Jussi Reijonen – “Serpentine”
Boston-based Finnish musician Jussi Reijonen grew up moving from place to place. As a youngster he spent time living in five countries across three continents. Western and Eastern musical traditions left a lasting impression on Reijonen so it’s no surprise he crosses any cultural divide with ease. His quintet draws talent from around the world. With Turkish pianist Utar Artun, Swedish double bassist Bruno Råberg, Palestinian percussionist Tareq Rantisi and Spanish percussionist Sergio Martinez, Reijonen and his dynamic ensemble sound capable of tackling any challenge on their latest CD, un.
While some artists choose to focus on a single style of music or one instrument, Reijonen travels between cultures with fretless/fretted guitars and an 11-string Arabic lute oud in hand. Spending time in Northern Finland, the Middle East and East Africa shaped Reijonen’s musical approach and gave him a global outlook on life.
“I was never fully of any one culture, of any one walk of life, of any one mold, yet this is exactly what makes me the individual and musician that I am. Growing up how I did, I am by default a fusion of cultures, so for my music to be honest, it must be a fusion of cultures.” – Jussi Reijonen
From the opening of the thrilling “Serpentine” to the closing notes of the beautiful “Kaiku,” Reijonen successfully takes all of these international influences and let’s them shape the music in a cohesive way. Composing, arranging and producing un himself, Reijonen sets a terrific pace with the sequencing of the album. A slow, spiritual Indian-based rhythmic ostinato version of John Coltrane’s “Naima” delicately balances between the driving sound of “Serpentine” and “Bayatiful.” The latter track is co-written by Palestinian qanun great Ali Amr, whose solo along with Reijonen’s tremendous oud playing propels this song to a powerful finish. “Toumani (Blues for Mick)” imagines a kora improvision by Mali’s Toumani Diabaté translated to electric guitar by Reijonen who captures many of the kora’s nuances. “Nuku Sie” reveals Reijonen’s engaging approach on the fretless guitar as he duets masterfully with Råberg’s acoustic bass. “Kaiku” ends the record with a guest appearance by Eva Louhivuori whose passionate voice closes un.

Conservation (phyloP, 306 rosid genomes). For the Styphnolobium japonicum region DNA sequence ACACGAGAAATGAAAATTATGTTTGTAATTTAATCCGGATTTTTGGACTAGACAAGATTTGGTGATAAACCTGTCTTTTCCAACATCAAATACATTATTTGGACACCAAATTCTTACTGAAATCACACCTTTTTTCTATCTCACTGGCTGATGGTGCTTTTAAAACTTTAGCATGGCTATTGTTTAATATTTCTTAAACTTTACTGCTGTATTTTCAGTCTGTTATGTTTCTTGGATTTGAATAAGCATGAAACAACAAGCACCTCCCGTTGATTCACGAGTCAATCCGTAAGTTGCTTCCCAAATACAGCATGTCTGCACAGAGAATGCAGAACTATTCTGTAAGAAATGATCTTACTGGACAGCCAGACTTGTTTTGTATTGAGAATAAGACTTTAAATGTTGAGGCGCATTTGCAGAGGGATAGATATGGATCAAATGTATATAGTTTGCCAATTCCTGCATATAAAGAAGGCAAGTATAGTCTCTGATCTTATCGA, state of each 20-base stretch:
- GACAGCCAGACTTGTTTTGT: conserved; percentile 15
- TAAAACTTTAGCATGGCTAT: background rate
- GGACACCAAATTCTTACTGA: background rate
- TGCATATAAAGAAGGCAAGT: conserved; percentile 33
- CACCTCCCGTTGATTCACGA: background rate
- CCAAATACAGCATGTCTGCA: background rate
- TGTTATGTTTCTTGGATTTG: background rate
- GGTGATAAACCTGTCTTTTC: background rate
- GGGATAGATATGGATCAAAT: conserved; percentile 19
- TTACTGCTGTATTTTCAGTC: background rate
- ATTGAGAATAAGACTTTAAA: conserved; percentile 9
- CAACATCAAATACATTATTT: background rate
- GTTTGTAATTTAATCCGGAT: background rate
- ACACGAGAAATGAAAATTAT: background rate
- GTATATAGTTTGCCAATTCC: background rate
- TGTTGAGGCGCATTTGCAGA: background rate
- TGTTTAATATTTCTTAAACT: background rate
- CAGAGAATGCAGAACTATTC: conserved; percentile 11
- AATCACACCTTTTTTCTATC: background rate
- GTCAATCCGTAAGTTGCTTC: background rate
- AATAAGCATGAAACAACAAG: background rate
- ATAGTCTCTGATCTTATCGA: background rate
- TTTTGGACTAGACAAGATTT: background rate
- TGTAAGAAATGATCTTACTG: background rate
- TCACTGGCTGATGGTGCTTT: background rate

With a CD this compelling, it’s no wonder Reijonen has performed with an array of artists including jazz drummer Jack DeJohnette, flamenco cantaor Pepe de Lucia, Spanish producer and flamenco guitarist Javier Limón, Palestinian oud/violin maestro Simon Shaheen, fretless guitar wizard David Fiuczynski, Turkish clarinetist Hüsnü Şenlendirici, and Lebanese nay master Bassam Saba, to name several.